Information Sharing and National Policy BJA national policy office links programs together to ensure consistency and nationwide impact The goal: National Consensus Standards and Guidelines The method: Engaging partners at all levels of government and the private sector to drive requirements and foster implementation Global Justice Information Sharing Initiative
Spotlight: National Information Exchange Model Standard way to describe information A ‘person’ in IL is the same as a ‘person’ in DC Grew out of the work of Global, BJA, and many partners who created Global Justice XML Expanded partnership with DOJ, DHS, and the Intelligence Community enable broader information sharing across communities of interest Included in Special Condition Language for OJP, COPS, and DHS grants
Spotlight: Justice Reference Architecture Global’s implementation of the OASIS Service-Oriented Architecture Reference Model Two primary goals: Define the reference architecture that can be adopted by justice agencies to enable agility and cost savings Develop reusable Services to promote common standards for message transport JRA facilitates linking with other architectures, especially at the Federal level (FEA, DOJ EA, DHS EA) to more easily promote information sharing at all levels of government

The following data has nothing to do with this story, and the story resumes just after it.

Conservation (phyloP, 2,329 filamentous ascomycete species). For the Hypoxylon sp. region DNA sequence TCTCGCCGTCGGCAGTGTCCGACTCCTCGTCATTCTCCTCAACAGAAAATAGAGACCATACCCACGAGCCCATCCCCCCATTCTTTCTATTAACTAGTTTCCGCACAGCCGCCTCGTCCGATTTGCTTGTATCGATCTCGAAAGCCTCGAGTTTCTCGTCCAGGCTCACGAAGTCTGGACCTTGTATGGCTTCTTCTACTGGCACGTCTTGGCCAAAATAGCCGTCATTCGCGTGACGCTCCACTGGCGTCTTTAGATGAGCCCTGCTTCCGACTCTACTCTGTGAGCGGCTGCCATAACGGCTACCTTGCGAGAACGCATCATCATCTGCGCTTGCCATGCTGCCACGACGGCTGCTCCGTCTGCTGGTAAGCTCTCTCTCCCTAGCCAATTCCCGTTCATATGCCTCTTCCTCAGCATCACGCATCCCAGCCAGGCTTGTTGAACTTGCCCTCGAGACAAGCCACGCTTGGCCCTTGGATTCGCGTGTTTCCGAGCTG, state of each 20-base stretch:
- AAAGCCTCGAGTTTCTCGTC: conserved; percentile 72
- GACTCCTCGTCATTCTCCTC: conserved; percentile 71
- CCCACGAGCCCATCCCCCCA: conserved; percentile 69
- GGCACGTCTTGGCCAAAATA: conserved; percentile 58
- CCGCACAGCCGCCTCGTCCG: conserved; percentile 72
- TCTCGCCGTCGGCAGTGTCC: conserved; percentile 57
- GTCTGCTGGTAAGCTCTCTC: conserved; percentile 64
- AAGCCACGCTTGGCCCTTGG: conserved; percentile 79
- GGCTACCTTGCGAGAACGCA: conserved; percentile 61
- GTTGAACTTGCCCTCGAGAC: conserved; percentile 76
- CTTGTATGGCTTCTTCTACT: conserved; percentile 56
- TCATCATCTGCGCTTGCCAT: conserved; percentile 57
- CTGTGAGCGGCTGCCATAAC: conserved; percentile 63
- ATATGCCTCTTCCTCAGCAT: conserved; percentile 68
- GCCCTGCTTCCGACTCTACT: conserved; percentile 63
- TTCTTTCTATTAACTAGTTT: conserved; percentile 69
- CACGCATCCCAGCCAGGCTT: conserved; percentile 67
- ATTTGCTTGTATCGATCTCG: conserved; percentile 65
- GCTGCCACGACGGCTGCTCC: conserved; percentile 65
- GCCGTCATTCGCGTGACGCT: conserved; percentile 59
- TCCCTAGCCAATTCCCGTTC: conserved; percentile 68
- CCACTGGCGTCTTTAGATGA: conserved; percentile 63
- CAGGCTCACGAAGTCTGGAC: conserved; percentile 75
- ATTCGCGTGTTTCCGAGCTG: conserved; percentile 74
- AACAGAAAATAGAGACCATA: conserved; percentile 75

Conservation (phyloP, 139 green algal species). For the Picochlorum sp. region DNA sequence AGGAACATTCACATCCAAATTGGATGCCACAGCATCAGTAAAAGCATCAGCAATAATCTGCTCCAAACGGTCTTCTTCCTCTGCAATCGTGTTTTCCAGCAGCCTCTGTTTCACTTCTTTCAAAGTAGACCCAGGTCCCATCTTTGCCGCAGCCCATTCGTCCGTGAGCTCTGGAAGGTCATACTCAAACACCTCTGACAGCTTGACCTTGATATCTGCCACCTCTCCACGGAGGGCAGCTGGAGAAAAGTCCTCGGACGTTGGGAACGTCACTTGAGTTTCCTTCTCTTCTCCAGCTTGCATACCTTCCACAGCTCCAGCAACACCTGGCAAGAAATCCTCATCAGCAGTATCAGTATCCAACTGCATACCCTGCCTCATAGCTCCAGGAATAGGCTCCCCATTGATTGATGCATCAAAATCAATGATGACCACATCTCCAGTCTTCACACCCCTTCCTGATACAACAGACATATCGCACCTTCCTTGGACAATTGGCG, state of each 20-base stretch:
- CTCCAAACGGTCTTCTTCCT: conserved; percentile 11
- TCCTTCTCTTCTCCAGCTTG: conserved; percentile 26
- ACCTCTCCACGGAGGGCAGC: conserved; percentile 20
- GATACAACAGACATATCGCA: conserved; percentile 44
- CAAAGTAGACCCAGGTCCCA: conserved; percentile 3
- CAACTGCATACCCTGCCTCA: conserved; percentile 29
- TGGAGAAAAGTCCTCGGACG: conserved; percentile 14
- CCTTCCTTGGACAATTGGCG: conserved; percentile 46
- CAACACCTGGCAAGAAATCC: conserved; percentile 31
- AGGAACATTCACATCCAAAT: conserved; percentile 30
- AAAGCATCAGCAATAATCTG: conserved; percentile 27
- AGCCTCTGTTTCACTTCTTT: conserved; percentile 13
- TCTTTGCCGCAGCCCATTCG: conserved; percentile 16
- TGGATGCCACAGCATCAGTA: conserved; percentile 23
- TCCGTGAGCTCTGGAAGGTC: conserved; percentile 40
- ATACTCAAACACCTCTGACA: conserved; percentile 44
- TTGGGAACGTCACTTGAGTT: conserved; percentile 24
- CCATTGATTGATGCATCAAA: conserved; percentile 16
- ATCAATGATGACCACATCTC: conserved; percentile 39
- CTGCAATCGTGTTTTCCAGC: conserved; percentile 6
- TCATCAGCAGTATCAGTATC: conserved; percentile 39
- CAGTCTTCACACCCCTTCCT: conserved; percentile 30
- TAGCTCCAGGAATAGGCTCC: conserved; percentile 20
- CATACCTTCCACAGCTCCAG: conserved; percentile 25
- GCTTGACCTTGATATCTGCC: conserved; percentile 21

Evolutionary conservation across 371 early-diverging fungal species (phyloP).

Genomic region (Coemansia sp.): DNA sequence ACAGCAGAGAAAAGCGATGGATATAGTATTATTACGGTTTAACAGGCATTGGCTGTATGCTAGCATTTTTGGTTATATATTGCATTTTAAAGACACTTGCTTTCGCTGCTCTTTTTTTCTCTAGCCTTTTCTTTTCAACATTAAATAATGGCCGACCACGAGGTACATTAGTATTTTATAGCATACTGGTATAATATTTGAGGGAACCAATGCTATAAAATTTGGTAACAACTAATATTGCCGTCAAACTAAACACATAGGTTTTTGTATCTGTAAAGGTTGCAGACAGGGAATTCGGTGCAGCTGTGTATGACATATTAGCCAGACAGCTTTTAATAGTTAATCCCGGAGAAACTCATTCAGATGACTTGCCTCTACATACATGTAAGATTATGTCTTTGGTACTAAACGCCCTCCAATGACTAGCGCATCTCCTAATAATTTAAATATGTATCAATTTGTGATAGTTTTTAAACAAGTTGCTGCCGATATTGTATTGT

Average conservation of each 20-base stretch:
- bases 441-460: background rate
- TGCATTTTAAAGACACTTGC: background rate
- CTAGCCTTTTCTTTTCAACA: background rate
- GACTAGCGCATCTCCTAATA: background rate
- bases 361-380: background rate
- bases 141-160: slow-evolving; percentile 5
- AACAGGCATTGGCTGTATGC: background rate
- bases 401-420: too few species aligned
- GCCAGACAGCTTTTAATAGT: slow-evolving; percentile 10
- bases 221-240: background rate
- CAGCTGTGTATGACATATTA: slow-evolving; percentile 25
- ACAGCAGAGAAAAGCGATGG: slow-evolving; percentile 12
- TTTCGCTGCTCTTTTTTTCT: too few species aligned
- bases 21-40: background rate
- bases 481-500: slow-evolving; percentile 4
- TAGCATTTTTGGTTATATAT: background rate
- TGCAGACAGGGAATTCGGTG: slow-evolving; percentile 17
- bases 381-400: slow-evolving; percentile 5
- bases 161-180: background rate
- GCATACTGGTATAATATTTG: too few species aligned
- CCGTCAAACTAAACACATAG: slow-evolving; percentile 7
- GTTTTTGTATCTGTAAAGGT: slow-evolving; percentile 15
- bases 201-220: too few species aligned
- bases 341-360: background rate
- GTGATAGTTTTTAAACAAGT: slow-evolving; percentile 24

Spotlight: Suspicious Activity Reporting Evaluation Environment underway to determine feasibility of a national SAR capability Leverages what police have been doing for years: suspicious activity, field interview reports, etc. Shared Space vs. Data Warehouse The effort is led by PM-ISE, in partnership with BJA, DOJ, DHS, DOD, and FBI Initial focus is on prevention of terrorism, but the mechanism is designed to support the all crimes/all hazards mission of fusion centers